Grab a Seat: The Local on 5th
OWNER JENNIFER LLOYD hustles from table to table, greeting customers as they leave uptown offices and fill her restaurant. The doors stand wide open and the midday light pours in, giving off the vibe Lloyd wants The Local on 5th to emanate: Come on in, grab a seat, and more important, come back.
“The whole idea and concept is to continue to get the locals in here,” she says. “I want them to think they can come in here six times a day and be comfortable.”
After a lifetime of moving around the country and the world, Lloyd understands the importance of finding comfort in returning to the same place again and again. The ease with which people find seats, banter with the staff, and talk among themselves suggests that her strategy is working. These are power lunch people unplugging, however briefly, to grab a bite. There’s nobody in shorts (well, nobody except a sportswriter who is with me and probably doesn’t own long pants), nobody in a suit, and only one guy in a sport coat. He peels it off before he gets to the hostess. He says something about being hot, but the truth is probably closer to this: Here, he would look out of place if he was wearing a sport coat.
The Local on 5th is not a dive bar, exactly; it’s more like a dive bar that got dressed up to impress a date. The walls are made of reclaimed wood palettes and the ceiling is black. There’s a Led Zeppelin poster on one wall, Kramer from Seinfeld on another, and dart boards on a third. “I want every bit of the senses of being here to be good,” Lloyd says. “The music, the lighting, everything has to be inviting.”
And, of course, the food, which Lloyd describes as “indoor truck food with a gourmet twist.” There is traditional bar food (pretzel bites for $7.50 and Carolina dogs for $7), plus more elaborate offerings, such as the $12 Hot Mess burger, which uses grilled cheese sandwiches for buns.
The Ultimate Hangover Burger ($12) combines three of my favorite things— beef, guacamole, and eggs—into one amorphous mound of deliciousness big enough that I can eat it with a knife and fork. The sriracha sprinkled on it is just enough that I notice it, not so much that I empty my Olde Meck beer to combat it. (I empty the Olde Meck anyway, just because.)
At night, the clientele skews younger, probably because higher-level bankers live out in the ’burbs and lower-level bankers live within walking distance— which explains why Lloyd decided to create a bar for locals: Charlotte in general, and uptown in particular, has a number of new residents looking for a bar they can call their own. And there’s a more personal reason: She has found a home here, too.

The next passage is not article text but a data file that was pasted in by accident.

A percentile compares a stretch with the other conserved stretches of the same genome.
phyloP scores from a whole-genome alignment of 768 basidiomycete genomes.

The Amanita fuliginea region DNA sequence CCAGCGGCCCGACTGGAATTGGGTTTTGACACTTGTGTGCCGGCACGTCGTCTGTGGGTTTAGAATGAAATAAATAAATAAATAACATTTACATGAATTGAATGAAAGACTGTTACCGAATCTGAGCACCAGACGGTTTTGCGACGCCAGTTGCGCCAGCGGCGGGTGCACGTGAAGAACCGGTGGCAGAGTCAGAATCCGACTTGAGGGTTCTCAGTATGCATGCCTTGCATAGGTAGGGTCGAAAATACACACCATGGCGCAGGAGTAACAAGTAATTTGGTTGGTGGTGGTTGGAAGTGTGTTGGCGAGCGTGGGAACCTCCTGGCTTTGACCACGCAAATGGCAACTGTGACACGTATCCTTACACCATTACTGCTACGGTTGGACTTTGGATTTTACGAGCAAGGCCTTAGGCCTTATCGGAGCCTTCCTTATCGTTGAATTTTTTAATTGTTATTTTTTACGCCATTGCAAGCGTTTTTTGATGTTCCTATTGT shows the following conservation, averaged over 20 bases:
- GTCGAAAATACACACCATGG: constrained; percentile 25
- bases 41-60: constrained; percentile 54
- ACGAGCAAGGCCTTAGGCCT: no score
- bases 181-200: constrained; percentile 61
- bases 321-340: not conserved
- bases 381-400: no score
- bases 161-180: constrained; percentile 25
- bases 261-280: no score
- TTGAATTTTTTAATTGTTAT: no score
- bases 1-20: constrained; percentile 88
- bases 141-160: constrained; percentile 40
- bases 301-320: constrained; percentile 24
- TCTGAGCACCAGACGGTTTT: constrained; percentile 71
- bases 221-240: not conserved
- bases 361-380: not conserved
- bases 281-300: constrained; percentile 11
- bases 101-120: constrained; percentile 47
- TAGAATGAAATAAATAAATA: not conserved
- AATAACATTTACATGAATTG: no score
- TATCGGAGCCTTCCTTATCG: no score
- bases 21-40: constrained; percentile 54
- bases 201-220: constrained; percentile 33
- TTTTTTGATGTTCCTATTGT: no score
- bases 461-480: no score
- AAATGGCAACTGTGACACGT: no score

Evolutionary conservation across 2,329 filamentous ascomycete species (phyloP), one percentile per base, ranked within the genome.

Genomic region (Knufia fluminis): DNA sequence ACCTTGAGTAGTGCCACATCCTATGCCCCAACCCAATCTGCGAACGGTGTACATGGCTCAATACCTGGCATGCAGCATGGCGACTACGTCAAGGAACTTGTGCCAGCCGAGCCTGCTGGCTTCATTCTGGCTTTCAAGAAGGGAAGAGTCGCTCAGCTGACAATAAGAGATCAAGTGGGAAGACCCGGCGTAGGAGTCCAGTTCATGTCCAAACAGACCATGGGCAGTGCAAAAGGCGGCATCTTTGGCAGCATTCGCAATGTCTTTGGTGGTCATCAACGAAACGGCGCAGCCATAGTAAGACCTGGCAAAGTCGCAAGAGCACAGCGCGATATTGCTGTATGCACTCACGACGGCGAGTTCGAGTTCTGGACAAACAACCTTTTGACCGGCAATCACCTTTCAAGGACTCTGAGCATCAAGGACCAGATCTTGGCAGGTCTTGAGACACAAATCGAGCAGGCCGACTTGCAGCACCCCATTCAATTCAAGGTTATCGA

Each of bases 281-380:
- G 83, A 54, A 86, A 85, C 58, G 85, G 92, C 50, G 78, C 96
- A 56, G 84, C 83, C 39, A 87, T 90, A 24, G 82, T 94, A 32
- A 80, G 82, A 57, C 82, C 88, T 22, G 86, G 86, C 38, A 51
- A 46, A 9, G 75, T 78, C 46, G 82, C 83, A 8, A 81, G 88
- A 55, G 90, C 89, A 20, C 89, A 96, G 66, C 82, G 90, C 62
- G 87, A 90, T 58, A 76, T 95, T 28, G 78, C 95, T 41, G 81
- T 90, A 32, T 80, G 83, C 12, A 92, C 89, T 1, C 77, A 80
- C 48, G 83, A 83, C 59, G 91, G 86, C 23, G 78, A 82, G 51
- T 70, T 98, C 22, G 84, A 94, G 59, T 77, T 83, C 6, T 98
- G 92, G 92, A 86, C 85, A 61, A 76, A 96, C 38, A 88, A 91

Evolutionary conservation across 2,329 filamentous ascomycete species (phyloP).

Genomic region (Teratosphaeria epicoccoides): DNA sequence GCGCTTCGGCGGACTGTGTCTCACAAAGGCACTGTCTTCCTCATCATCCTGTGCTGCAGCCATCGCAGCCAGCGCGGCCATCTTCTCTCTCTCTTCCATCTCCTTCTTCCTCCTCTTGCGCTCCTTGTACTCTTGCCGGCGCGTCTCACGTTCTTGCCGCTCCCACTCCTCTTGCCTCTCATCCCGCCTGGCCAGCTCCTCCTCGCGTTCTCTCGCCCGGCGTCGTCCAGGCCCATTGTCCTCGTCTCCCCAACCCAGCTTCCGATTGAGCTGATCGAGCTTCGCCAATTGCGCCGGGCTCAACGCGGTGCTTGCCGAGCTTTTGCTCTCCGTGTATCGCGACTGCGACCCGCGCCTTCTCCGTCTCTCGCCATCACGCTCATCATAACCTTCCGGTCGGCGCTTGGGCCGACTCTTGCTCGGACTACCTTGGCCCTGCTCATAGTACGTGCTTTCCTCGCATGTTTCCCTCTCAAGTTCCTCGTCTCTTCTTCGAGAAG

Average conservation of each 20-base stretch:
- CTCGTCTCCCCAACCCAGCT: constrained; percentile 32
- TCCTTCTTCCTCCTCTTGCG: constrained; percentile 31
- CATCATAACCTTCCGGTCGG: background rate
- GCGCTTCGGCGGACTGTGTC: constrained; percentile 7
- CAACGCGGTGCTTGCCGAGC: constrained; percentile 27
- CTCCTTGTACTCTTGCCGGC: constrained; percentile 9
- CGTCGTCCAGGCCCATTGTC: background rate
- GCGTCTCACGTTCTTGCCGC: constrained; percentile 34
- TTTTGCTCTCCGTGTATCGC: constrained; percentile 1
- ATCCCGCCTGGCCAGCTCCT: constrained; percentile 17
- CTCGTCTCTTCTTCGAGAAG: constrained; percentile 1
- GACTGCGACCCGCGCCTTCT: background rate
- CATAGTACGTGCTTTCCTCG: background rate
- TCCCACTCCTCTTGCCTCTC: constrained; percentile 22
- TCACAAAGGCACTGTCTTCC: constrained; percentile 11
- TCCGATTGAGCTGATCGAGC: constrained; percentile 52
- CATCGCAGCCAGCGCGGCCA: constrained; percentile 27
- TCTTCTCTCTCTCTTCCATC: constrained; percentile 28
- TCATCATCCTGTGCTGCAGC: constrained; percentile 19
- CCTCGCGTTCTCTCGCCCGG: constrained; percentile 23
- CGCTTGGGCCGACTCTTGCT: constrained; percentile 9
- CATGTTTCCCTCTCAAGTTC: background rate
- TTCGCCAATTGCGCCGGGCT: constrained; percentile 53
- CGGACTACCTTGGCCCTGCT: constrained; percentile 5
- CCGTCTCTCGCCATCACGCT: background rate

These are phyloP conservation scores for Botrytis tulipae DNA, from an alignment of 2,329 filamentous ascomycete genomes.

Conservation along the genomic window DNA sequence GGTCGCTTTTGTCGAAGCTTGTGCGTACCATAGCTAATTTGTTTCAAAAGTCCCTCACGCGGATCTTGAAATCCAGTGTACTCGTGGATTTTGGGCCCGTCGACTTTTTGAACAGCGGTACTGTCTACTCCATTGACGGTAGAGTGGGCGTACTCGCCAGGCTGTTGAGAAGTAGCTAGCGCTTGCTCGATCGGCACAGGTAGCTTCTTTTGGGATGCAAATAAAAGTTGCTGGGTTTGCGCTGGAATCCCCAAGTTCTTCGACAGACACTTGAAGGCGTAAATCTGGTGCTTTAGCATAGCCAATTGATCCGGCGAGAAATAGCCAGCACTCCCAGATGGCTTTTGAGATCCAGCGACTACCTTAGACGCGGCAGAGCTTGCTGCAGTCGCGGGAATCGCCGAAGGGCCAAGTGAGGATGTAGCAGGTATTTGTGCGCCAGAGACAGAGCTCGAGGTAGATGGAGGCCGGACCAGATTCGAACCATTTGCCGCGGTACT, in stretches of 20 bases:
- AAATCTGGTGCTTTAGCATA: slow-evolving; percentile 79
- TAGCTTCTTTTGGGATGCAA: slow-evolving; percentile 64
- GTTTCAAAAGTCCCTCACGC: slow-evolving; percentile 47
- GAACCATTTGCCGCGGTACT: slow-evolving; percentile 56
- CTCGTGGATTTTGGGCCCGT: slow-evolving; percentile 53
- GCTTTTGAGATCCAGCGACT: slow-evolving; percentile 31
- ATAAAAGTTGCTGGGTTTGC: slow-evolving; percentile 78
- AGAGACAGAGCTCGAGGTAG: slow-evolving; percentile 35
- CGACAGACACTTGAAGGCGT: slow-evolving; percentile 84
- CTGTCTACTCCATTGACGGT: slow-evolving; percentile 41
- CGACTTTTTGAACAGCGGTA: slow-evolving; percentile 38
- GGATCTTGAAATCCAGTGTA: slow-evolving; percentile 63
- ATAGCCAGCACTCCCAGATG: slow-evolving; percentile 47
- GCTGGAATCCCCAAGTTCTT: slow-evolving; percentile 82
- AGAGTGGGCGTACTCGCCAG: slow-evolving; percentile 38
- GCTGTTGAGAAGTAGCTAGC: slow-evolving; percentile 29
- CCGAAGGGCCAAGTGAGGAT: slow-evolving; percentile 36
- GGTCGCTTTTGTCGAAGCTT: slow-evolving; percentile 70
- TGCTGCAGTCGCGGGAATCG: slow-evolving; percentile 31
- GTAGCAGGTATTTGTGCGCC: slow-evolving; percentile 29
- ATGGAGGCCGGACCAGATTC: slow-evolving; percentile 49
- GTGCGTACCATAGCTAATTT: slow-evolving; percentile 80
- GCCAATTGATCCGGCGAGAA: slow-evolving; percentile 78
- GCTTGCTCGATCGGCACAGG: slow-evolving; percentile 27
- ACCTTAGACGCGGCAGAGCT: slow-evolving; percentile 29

Lloyd was born in the Philippines, and when she was two, her mom, Filomena Barron, moved to Saginaw, Michigan, as a nurse. Barron worked for five years to save enough money for her husband, Lloyd, and Lloyd’s two sisters to join her in Saginaw.
When Lloyd arrived, she was seven years old and didn’t speak English. She learned by watching Sesame Street. Her native language—Tagalog—borrows many words from Spanish. When Sesame Street characters spoke Spanish and translated it into English, she followed along. “They’re always putting words together: tay … bull … table. I got it. That’s a table,” she says.
Still, when Lloyd started first grade, her mom went to class with her every day for eight months so she could sit next to her and translate what the teacher said.
After college, Lloyd worked in Michigan in marketing and sales for ACDelco. She moved south to Myrtle Beach, South Carolina, and opened a travel agency, sold that, then helped start a rent-to-own furniture company before getting into the restaurant business. Now she’s a partner in three restaurants: The Local on 5th, Enso Asian Bistro and Sushi Bar in the EpiCentre, and a Good Time Charley’s in Myrtle Beach.
Lloyd expects the menu at The Local on 5th will be a living document. That’s a departure from its predecessor at this location, Phil’s New York Deli and Tavern. With a silent partner, Lloyd bought Phil’s about a year and a half ago. It was known as a dive bar with an attractive staff, and Lloyd tried to maintain that. But after a year, it became clear that Phil’s had run its course.
Chef Osbaldo Gonzales stayed on when Phil’s became The Local, and the transition was fast—Lloyd hired local crews, who in just three and a half days replaced the white tile floor with hardwood, put a marble top on the bar, and turned the old bar into a long community table. With the new look, she hopes to bring in younger, more affluent customers.
Some regulars did a double take when they walked in after renovations were complete in mid-April. They still do. “I had somebody say yesterday, ‘Is it OK if I still call it Phil’s?’ ” says Amanda Cline, the greeter. “I said, ‘You can call it whatever you want as long as you come back.’ ”
The Local on 5th
105 E. Fifth St.
L, D, BR, FSB
Entrees: $7 to $12